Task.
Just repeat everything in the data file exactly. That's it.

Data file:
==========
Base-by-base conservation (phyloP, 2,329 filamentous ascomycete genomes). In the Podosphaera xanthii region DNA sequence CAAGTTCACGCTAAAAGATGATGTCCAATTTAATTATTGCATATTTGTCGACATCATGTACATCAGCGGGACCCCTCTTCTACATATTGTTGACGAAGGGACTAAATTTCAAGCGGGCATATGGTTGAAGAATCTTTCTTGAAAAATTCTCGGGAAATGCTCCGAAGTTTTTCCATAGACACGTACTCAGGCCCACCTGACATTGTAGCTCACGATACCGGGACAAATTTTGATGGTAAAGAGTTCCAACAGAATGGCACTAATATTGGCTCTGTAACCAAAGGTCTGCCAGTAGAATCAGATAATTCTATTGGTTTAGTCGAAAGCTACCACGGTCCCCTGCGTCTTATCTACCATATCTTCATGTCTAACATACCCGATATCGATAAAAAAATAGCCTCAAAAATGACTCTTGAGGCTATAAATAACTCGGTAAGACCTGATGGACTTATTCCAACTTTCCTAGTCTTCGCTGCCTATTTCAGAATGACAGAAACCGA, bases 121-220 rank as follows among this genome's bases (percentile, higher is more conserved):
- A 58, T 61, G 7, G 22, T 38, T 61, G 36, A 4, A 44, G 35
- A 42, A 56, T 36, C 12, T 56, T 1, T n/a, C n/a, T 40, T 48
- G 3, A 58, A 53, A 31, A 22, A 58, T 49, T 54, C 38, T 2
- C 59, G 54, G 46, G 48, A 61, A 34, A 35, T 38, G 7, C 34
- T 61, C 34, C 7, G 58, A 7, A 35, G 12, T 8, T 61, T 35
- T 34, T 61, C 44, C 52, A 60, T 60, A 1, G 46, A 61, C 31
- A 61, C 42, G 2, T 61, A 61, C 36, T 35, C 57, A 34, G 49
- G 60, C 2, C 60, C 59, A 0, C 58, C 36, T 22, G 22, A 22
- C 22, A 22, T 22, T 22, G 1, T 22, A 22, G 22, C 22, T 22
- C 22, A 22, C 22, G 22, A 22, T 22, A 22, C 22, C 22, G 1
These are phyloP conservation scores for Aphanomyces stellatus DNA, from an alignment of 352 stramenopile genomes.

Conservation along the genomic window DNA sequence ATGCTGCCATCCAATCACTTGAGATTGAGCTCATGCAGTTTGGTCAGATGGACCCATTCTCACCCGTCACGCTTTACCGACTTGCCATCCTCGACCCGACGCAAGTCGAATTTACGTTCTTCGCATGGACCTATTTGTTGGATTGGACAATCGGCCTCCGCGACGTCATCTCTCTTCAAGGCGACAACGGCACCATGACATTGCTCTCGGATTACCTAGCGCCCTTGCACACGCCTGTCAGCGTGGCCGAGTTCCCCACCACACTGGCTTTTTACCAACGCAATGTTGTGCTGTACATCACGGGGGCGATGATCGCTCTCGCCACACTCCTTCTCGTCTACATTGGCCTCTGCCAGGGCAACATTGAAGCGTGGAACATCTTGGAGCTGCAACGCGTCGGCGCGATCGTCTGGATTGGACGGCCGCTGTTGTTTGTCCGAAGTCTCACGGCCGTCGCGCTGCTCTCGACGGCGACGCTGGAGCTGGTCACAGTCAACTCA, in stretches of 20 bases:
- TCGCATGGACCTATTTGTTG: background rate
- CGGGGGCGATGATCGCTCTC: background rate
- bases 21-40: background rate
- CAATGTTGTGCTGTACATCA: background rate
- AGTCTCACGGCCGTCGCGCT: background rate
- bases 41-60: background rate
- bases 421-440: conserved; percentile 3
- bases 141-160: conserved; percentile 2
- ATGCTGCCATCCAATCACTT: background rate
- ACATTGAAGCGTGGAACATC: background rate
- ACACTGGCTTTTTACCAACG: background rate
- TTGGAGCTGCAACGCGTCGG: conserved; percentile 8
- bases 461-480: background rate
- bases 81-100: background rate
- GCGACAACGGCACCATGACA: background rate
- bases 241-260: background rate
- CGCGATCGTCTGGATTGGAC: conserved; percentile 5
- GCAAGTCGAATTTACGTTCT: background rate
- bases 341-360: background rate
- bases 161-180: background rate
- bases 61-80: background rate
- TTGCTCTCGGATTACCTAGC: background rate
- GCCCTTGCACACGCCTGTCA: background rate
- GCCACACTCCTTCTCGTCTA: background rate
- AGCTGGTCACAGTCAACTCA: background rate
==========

Base-by-base conservation (phyloP, 2,329 filamentous ascomycete genomes). In the Podosphaera xanthii region DNA sequence CAAGTTCACGCTAAAAGATGATGTCCAATTTAATTATTGCATATTTGTCGACATCATGTACATCAGCGGGACCCCTCTTCTACATATTGTTGACGAAGGGACTAAATTTCAAGCGGGCATATGGTTGAAGAATCTTTCTTGAAAAATTCTCGGGAAATGCTCCGAAGTTTTTCCATAGACACGTACTCAGGCCCACCTGACATTGTAGCTCACGATACCGGGACAAATTTTGATGGTAAAGAGTTCCAACAGAATGGCACTAATATTGGCTCTGTAACCAAAGGTCTGCCAGTAGAATCAGATAATTCTATTGGTTTAGTCGAAAGCTACCACGGTCCCCTGCGTCTTATCTACCATATCTTCATGTCTAACATACCCGATATCGATAAAAAAATAGCCTCAAAAATGACTCTTGAGGCTATAAATAACTCGGTAAGACCTGATGGACTTATTCCAACTTTCCTAGTCTTCGCTGCCTATTTCAGAATGACAGAAACCGA, bases 121-220 rank as follows among this genome's bases (percentile, higher is more conserved):
- A 58, T 61, G 7, G 22, T 38, T 61, G 36, A 4, A 44, G 35
- A 42, A 56, T 36, C 12, T 56, T 1, T n/a, C n/a, T 40, T 48
- G 3, A 58, A 53, A 31, A 22, A 58, T 49, T 54, C 38, T 2
- C 59, G 54, G 46, G 48, A 61, A 34, A 35, T 38, G 7, C 34
- T 61, C 34, C 7, G 58, A 7, A 35, G 12, T 8, T 61, T 35
- T 34, T 61, C 44, C 52, A 60, T 60, A 1, G 46, A 61, C 31
- A 61, C 42, G 2, T 61, A 61, C 36, T 35, C 57, A 34, G 49
- G 60, C 2, C 60, C 59, A 0, C 58, C 36, T 22, G 22, A 22
- C 22, A 22, T 22, T 22, G 1, T 22, A 22, G 22, C 22, T 22
- C 22, A 22, C 22, G 22, A 22, T 22, A 22, C 22, C 22, G 1
These are phyloP conservation scores for Aphanomyces stellatus DNA, from an alignment of 352 stramenopile genomes.

Conservation along the genomic window DNA sequence ATGCTGCCATCCAATCACTTGAGATTGAGCTCATGCAGTTTGGTCAGATGGACCCATTCTCACCCGTCACGCTTTACCGACTTGCCATCCTCGACCCGACGCAAGTCGAATTTACGTTCTTCGCATGGACCTATTTGTTGGATTGGACAATCGGCCTCCGCGACGTCATCTCTCTTCAAGGCGACAACGGCACCATGACATTGCTCTCGGATTACCTAGCGCCCTTGCACACGCCTGTCAGCGTGGCCGAGTTCCCCACCACACTGGCTTTTTACCAACGCAATGTTGTGCTGTACATCACGGGGGCGATGATCGCTCTCGCCACACTCCTTCTCGTCTACATTGGCCTCTGCCAGGGCAACATTGAAGCGTGGAACATCTTGGAGCTGCAACGCGTCGGCGCGATCGTCTGGATTGGACGGCCGCTGTTGTTTGTCCGAAGTCTCACGGCCGTCGCGCTGCTCTCGACGGCGACGCTGGAGCTGGTCACAGTCAACTCA, in stretches of 20 bases:
- TCGCATGGACCTATTTGTTG: background rate
- CGGGGGCGATGATCGCTCTC: background rate
- bases 21-40: background rate
- CAATGTTGTGCTGTACATCA: background rate
- AGTCTCACGGCCGTCGCGCT: background rate
- bases 41-60: background rate
- bases 421-440: conserved; percentile 3
- bases 141-160: conserved; percentile 2
- ATGCTGCCATCCAATCACTT: background rate
- ACATTGAAGCGTGGAACATC: background rate
- ACACTGGCTTTTTACCAACG: background rate
- TTGGAGCTGCAACGCGTCGG: conserved; percentile 8
- bases 461-480: background rate
- bases 81-100: background rate
- GCGACAACGGCACCATGACA: background rate
- bases 241-260: background rate
- CGCGATCGTCTGGATTGGAC: conserved; percentile 5
- GCAAGTCGAATTTACGTTCT: background rate
- bases 341-360: background rate
- bases 161-180: background rate
- bases 61-80: background rate
- TTGCTCTCGGATTACCTAGC: background rate
- GCCCTTGCACACGCCTGTCA: background rate
- GCCACACTCCTTCTCGTCTA: background rate
- AGCTGGTCACAGTCAACTCA: background rate